Retail Pricing in Colombia to Support the Efficient Deployment of Distributed Generation and Electric Vehicles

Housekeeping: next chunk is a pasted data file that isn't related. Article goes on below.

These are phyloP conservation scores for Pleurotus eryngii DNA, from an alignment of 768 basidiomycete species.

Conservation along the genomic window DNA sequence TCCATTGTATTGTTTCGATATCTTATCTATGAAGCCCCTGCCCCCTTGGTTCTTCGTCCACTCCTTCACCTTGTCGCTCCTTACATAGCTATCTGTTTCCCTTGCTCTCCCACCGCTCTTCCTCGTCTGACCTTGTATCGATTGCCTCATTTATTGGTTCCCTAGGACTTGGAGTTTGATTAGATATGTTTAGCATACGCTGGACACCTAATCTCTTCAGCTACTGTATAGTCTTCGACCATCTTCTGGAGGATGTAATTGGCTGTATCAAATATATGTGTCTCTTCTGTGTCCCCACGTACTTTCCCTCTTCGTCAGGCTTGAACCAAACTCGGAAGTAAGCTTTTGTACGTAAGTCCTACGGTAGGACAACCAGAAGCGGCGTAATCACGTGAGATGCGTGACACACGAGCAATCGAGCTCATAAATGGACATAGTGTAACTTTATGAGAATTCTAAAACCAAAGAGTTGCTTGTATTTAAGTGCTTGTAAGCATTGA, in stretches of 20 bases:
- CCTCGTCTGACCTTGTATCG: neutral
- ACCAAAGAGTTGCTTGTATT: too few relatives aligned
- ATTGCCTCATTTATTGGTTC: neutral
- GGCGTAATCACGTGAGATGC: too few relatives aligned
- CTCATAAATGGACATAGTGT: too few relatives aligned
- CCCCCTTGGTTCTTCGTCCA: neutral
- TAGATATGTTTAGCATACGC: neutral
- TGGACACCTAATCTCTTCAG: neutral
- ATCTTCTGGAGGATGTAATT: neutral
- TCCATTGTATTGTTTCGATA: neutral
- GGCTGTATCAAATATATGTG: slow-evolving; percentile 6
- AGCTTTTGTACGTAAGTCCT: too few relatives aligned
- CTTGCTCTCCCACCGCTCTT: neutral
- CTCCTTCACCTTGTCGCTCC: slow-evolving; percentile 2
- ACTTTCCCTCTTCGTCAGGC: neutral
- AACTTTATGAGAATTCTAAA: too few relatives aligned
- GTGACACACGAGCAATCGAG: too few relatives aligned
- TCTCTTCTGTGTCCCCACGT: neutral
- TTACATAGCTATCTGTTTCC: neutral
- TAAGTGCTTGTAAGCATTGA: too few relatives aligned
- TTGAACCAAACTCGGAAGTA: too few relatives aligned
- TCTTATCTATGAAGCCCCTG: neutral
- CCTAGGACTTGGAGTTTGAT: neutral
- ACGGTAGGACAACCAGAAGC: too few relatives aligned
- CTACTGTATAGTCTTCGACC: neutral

Electricity tariff reforms will be an essential part of the clean energy transition. Existing tariffs rely on average cost pricing and often set a price per unit that exceeds marginal cost. The higher price encourages over-adoption of residential solar panels and under-adoption of electric alternatives to fossil fuels. However, an efficient tariff based on fixed charges and marginal cost pricing may harm low-income households. Households with low demand for electricity may prefer to disconnect from the grid rather than pay an equal share of fixed costs. This paper proposes an alternative methodology for setting fixed charges based on the predicted willingness-to-pay of each household. Household data from Colombia are used to show the fiscal burden and economic inefficiency of the existing tariffs. The paper then shows how the new tariff methodology could improve economic efficiency and create incentives for the adoption of clean energy technologies, while still leaving low-income households better off.